Migration of the Southern Right Whales | Polarjournal
The Southern Right Whales are called “Right whales” in English because they were the ‘right’ whales for whaling due to their buoyancy and low swimming speed. For more than 350 years, the population in the South Atlantic has been heavily exploited. In 2009, the global population was estimated at 13,611 animals. Photograph: wildestanimal/Shutterstock

Scientists from the British Antarctic Survey have discovered where Southern Right Whales(Eubalaena australis),which go all around the sub-Antarctic island of South Georgia in search of food, reproduce during the winter months. This knowledge of where the animals migrate from will provide protection for their recovery after years of whaling. The findings will be published this week in the Journal of Heredity.

Southern Right Whales were hunted almost to extinction after centuries of whaling. In the most comprehensive study of its kind, 30 researchers from 11 countries examined 15 skin samples of whales seeking food near the sub-Antarctic island of South Georgia and compared them to 149 samples collected from the waters around Argentina, Brazil and South Africa, where the whales mate and give birth to their calves. New samples were collected from South Georgia during an expedition led by the British Antarctic Survey in 2018 and combined with samples stored by a network of staff around the world.

Using a new genetic tool, the team discovered that most of the animals that came to South Georgia were born in South America, not South Africa. This had previously been suspected, but not confirmed. Dr Emma Carroll, from the University of Auckland, lead author of the study, said: “Genetic methods are important to link the mating areas of the whales – areas closely monitored for population recovery – to the food causes that are and will be affected by climate change. Only when we know these connections will we understand how whale populations will be able to cope in a changing world.”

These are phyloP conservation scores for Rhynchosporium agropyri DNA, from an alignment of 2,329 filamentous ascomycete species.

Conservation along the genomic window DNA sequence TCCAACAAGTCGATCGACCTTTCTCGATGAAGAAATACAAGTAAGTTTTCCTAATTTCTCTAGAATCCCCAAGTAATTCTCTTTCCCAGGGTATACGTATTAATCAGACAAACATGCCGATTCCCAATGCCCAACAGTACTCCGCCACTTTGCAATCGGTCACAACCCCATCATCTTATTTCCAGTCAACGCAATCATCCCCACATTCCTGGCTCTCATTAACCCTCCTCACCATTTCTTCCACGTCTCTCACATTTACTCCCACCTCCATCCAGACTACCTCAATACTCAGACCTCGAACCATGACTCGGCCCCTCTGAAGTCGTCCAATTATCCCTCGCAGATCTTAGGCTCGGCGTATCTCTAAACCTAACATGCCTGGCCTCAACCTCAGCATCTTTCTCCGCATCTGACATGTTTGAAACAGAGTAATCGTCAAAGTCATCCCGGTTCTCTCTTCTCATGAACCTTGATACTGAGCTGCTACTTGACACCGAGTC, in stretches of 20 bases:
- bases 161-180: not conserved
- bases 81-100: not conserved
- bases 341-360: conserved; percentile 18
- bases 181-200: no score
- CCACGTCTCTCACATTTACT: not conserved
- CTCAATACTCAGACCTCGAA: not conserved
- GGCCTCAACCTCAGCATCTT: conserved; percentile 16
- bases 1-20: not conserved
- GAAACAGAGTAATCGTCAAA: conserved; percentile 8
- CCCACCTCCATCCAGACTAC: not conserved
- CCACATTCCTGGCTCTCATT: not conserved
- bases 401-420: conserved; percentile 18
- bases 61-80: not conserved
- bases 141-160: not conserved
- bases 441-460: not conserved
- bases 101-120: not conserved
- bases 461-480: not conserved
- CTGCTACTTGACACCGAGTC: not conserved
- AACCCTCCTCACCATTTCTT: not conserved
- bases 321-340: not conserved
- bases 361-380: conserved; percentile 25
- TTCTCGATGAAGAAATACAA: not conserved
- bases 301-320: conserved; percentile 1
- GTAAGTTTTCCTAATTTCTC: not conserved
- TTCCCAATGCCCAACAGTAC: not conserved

A Southern Right Whale off South Georgia, the epicentre of modern whaling in the southern hemisphere with more than 170,000 animals killed. The South Georgia Right Whale Project is now tracking whales equipped with GPS transmitters to better protect them. Photo: Amy Kennedy

In collaboration with Chilean colleagues, the team also analyzed the very first DNA sample of the endangered Southern Right Whale population off Chile and Peru. They found that the Chile-Peru whale is genetically a mixture of animals born in Indo-Pacific and Atlantic waters, suggesting that the Chile-Peru region acts as a “stepping stone” to these two areas.

Whale ecologist and senior author Dr Jennifer Jackson from the British Antarctic Survey, who led the project, said: “This is an important part of the puzzle to understand the geographical reach of Souther Right Whales. Identifying the migratory relationships of recovering whale populations is critical to obtaining accurate assessments of how well whale populations are recovering and to understand how vulnerable these populations are to anthropogenic threats throughout their life cycle.” She adds that over the last 17 years, Argentina has had inexplicably high mortality rates for whale calves at the Valdéz Peninsula. Thus, much remains to be done to protect this species throughout its migratory area.

The team also tracks the movements of two South Georgian Right Whales in real time using satellite tags. A whale is already migrating towards the South American coast, providing further evidence of the migration route. Map: South Georgia Right Whale Project, British Antarctic Survey

The movements of the whales can be tracked under the following link: https://www.bas.ac.uk/project/south-georgia-right-whale-project/south-georgia-right-whale-project-whale-tracking/

Source: British Antarctic Survey

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